How Panda handles NURBS?

I’ll preface this by saying I don’t know a great deal about modeling.

The modeler/animator for the game I’m working on for a class project made some really neat models to use within the game in Maya 7. He constructed them in Maya 7 using NURBS. When I converted them over to egg files and loaded them into the game the framerate plummeted to 8-10 FPS. Viewing Eve in pview I can sustain > 650 FPS.

I booted up Maya, and converted the model over to polygons, and there were astronomical numbers of polygons. I used Maya’s polygon reduction and was able to bring the polys down to a reasonable level.

What I’m wanting to know is if we have to go through this process for every model. Surely there is some way that panda can handle NURBS well? Is there a better way to handle this? Currently I have the actor parented to a node which is parented to render. Do all modelers convert their models to polygons and reduce them before exporting to egg?


In a nutshell: yes. Panda can render NURBS directly, but it’s far from optimal; you’d really much rather render polygons. This is true of almost any 3-D graphics engine. (One day, we hope to make Panda’s NURBS rendering better than it currently is. But even then, it will probably be faster to render polygons.)

But there are tools to convert your models automatically. One easy thing to do is to use the -p option to maya2egg, which automatically invokes Maya’s tools to convert to model to polygon as it converts it to egg. If it makes too many polygons, you can also specify -ptol to reduce the number (larger values of -ptol will produce fewer polygons). I don’t know whether these options are available on the MayaEgg plugin or not.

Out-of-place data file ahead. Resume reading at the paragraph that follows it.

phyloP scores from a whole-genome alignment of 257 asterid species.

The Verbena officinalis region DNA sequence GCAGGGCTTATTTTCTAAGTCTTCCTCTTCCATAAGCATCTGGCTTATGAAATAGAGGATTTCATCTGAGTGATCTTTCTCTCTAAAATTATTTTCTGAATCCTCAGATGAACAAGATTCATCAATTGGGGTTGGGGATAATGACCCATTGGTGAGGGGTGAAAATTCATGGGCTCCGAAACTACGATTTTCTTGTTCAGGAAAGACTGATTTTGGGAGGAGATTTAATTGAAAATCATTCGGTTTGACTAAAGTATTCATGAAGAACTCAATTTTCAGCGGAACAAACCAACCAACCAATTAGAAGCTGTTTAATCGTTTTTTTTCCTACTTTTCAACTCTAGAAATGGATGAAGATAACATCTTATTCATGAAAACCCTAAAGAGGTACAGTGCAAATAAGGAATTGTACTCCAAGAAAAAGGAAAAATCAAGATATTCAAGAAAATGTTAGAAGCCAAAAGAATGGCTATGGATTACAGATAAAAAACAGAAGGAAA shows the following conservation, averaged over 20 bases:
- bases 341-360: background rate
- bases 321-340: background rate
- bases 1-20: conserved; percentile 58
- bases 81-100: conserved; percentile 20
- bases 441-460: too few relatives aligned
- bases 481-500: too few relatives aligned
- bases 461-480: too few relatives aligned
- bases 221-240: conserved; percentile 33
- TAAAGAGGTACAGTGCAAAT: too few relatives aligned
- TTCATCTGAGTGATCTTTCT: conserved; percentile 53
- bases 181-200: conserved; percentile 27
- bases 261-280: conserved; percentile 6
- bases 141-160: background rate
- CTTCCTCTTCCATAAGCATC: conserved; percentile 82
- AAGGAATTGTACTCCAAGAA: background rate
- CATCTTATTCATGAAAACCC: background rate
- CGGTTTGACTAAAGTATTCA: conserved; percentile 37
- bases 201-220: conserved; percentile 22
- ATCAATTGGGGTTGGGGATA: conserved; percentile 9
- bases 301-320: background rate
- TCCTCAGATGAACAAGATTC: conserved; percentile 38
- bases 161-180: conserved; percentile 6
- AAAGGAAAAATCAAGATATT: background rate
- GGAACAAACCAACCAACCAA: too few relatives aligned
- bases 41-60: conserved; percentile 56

Another option is to use the program egg-qtess to triangulate your models after you have converted them from Maya. egg-qtess has a “tesselation for dummies” mode, where you just specify the number of triangles you’d like to have in the result, e.g.:

egg-qtess -o polygon-model.egg -t 10000 nurbs-model.egg

There are also other options to egg-qtess to fine-tune the process a lot more than that, for instance in order to add more polygons to an avatar’s face than to his toes. Once you have built a qtess parameter file for a particular model, it’s easy to re-run egg-qtess on that model the next time you have changes to the model. You can also easily generate two or three different levels of polygon density, for creating multiple levels of detail of a given model.

Finally, you can build a script or a Makefile to do all of this more-or-less automatically: once you have set up the script, you just update the Maya file(s) and re-run the script, and out comes your converted polygon files, exactly as requested. At Disney, we use ppremake to generate a series of Makefiles automatically that re-converts the model tree as we specify. These ppremake scripts are also available to you, but there is a bit of a learning curve involved.